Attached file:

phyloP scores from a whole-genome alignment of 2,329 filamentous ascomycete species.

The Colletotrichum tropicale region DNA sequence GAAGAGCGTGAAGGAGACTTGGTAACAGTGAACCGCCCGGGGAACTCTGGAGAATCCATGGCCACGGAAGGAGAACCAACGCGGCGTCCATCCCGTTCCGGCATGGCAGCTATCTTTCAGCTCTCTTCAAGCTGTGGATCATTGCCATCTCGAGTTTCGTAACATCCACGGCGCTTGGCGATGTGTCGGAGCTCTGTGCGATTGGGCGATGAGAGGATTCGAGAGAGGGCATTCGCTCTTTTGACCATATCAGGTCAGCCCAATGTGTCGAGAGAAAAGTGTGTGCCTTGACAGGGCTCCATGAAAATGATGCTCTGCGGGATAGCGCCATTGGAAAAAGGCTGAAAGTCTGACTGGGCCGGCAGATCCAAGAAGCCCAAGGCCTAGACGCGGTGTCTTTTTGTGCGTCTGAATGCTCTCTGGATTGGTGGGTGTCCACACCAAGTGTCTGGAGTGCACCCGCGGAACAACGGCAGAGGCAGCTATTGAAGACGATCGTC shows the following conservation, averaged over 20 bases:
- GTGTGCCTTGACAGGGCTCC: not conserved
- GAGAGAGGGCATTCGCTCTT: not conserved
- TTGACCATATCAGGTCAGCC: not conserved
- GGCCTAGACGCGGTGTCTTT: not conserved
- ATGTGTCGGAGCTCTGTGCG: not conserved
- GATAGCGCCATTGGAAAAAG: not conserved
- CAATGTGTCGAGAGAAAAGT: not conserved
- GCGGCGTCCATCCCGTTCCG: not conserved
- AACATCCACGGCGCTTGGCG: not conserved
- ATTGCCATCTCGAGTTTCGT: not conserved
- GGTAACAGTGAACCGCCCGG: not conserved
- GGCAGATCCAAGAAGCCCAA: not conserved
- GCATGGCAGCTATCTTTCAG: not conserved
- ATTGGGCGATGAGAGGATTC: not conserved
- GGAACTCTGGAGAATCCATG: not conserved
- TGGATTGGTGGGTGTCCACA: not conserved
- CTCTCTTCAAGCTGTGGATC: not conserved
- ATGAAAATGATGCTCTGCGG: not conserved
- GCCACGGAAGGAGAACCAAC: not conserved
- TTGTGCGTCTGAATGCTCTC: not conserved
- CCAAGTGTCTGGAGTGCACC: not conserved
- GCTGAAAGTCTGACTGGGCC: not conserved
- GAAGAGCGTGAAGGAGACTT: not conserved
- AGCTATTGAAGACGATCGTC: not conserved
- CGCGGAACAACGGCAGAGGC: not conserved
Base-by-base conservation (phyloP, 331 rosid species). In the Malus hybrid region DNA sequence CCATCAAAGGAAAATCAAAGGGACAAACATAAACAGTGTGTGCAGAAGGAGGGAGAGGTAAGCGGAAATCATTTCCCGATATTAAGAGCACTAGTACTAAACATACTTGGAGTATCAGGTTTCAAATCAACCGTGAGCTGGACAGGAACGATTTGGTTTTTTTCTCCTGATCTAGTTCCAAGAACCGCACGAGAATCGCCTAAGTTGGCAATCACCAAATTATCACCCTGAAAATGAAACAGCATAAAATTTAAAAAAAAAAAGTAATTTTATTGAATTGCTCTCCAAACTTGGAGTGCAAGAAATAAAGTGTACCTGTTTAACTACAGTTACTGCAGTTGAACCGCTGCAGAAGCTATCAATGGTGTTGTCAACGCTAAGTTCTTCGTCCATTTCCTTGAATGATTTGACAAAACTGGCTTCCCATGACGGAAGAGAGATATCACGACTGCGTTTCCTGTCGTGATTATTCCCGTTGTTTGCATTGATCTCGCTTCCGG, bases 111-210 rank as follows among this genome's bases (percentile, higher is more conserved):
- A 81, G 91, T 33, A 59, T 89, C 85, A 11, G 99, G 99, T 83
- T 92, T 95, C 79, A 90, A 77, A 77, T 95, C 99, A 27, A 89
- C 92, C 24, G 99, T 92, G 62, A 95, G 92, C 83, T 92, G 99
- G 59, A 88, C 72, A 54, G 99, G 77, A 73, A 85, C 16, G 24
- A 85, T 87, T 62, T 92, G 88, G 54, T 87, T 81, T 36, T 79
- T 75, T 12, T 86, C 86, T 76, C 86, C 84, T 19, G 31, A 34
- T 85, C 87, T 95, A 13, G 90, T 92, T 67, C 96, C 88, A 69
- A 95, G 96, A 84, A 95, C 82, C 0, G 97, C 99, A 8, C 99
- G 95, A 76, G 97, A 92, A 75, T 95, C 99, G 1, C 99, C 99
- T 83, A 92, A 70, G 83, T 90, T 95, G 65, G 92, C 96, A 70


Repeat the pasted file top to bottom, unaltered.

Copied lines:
phyloP scores from a whole-genome alignment of 2,329 filamentous ascomycete species.

The Colletotrichum tropicale region DNA sequence GAAGAGCGTGAAGGAGACTTGGTAACAGTGAACCGCCCGGGGAACTCTGGAGAATCCATGGCCACGGAAGGAGAACCAACGCGGCGTCCATCCCGTTCCGGCATGGCAGCTATCTTTCAGCTCTCTTCAAGCTGTGGATCATTGCCATCTCGAGTTTCGTAACATCCACGGCGCTTGGCGATGTGTCGGAGCTCTGTGCGATTGGGCGATGAGAGGATTCGAGAGAGGGCATTCGCTCTTTTGACCATATCAGGTCAGCCCAATGTGTCGAGAGAAAAGTGTGTGCCTTGACAGGGCTCCATGAAAATGATGCTCTGCGGGATAGCGCCATTGGAAAAAGGCTGAAAGTCTGACTGGGCCGGCAGATCCAAGAAGCCCAAGGCCTAGACGCGGTGTCTTTTTGTGCGTCTGAATGCTCTCTGGATTGGTGGGTGTCCACACCAAGTGTCTGGAGTGCACCCGCGGAACAACGGCAGAGGCAGCTATTGAAGACGATCGTC shows the following conservation, averaged over 20 bases:
- GTGTGCCTTGACAGGGCTCC: not conserved
- GAGAGAGGGCATTCGCTCTT: not conserved
- TTGACCATATCAGGTCAGCC: not conserved
- GGCCTAGACGCGGTGTCTTT: not conserved
- ATGTGTCGGAGCTCTGTGCG: not conserved
- GATAGCGCCATTGGAAAAAG: not conserved
- CAATGTGTCGAGAGAAAAGT: not conserved
- GCGGCGTCCATCCCGTTCCG: not conserved
- AACATCCACGGCGCTTGGCG: not conserved
- ATTGCCATCTCGAGTTTCGT: not conserved
- GGTAACAGTGAACCGCCCGG: not conserved
- GGCAGATCCAAGAAGCCCAA: not conserved
- GCATGGCAGCTATCTTTCAG: not conserved
- ATTGGGCGATGAGAGGATTC: not conserved
- GGAACTCTGGAGAATCCATG: not conserved
- TGGATTGGTGGGTGTCCACA: not conserved
- CTCTCTTCAAGCTGTGGATC: not conserved
- ATGAAAATGATGCTCTGCGG: not conserved
- GCCACGGAAGGAGAACCAAC: not conserved
- TTGTGCGTCTGAATGCTCTC: not conserved
- CCAAGTGTCTGGAGTGCACC: not conserved
- GCTGAAAGTCTGACTGGGCC: not conserved
- GAAGAGCGTGAAGGAGACTT: not conserved
- AGCTATTGAAGACGATCGTC: not conserved
- CGCGGAACAACGGCAGAGGC: not conserved
Base-by-base conservation (phyloP, 331 rosid species). In the Malus hybrid region DNA sequence CCATCAAAGGAAAATCAAAGGGACAAACATAAACAGTGTGTGCAGAAGGAGGGAGAGGTAAGCGGAAATCATTTCCCGATATTAAGAGCACTAGTACTAAACATACTTGGAGTATCAGGTTTCAAATCAACCGTGAGCTGGACAGGAACGATTTGGTTTTTTTCTCCTGATCTAGTTCCAAGAACCGCACGAGAATCGCCTAAGTTGGCAATCACCAAATTATCACCCTGAAAATGAAACAGCATAAAATTTAAAAAAAAAAAGTAATTTTATTGAATTGCTCTCCAAACTTGGAGTGCAAGAAATAAAGTGTACCTGTTTAACTACAGTTACTGCAGTTGAACCGCTGCAGAAGCTATCAATGGTGTTGTCAACGCTAAGTTCTTCGTCCATTTCCTTGAATGATTTGACAAAACTGGCTTCCCATGACGGAAGAGAGATATCACGACTGCGTTTCCTGTCGTGATTATTCCCGTTGTTTGCATTGATCTCGCTTCCGG, bases 111-210 rank as follows among this genome's bases (percentile, higher is more conserved):
- A 81, G 91, T 33, A 59, T 89, C 85, A 11, G 99, G 99, T 83
- T 92, T 95, C 79, A 90, A 77, A 77, T 95, C 99, A 27, A 89
- C 92, C 24, G 99, T 92, G 62, A 95, G 92, C 83, T 92, G 99
- G 59, A 88, C 72, A 54, G 99, G 77, A 73, A 85, C 16, G 24
- A 85, T 87, T 62, T 92, G 88, G 54, T 87, T 81, T 36, T 79
- T 75, T 12, T 86, C 86, T 76, C 86, C 84, T 19, G 31, A 34
- T 85, C 87, T 95, A 13, G 90, T 92, T 67, C 96, C 88, A 69
- A 95, G 96, A 84, A 95, C 82, C 0, G 97, C 99, A 8, C 99
- G 95, A 76, G 97, A 92, A 75, T 95, C 99, G 1, C 99, C 99
- T 83, A 92, A 70, G 83, T 90, T 95, G 65, G 92, C 96, A 70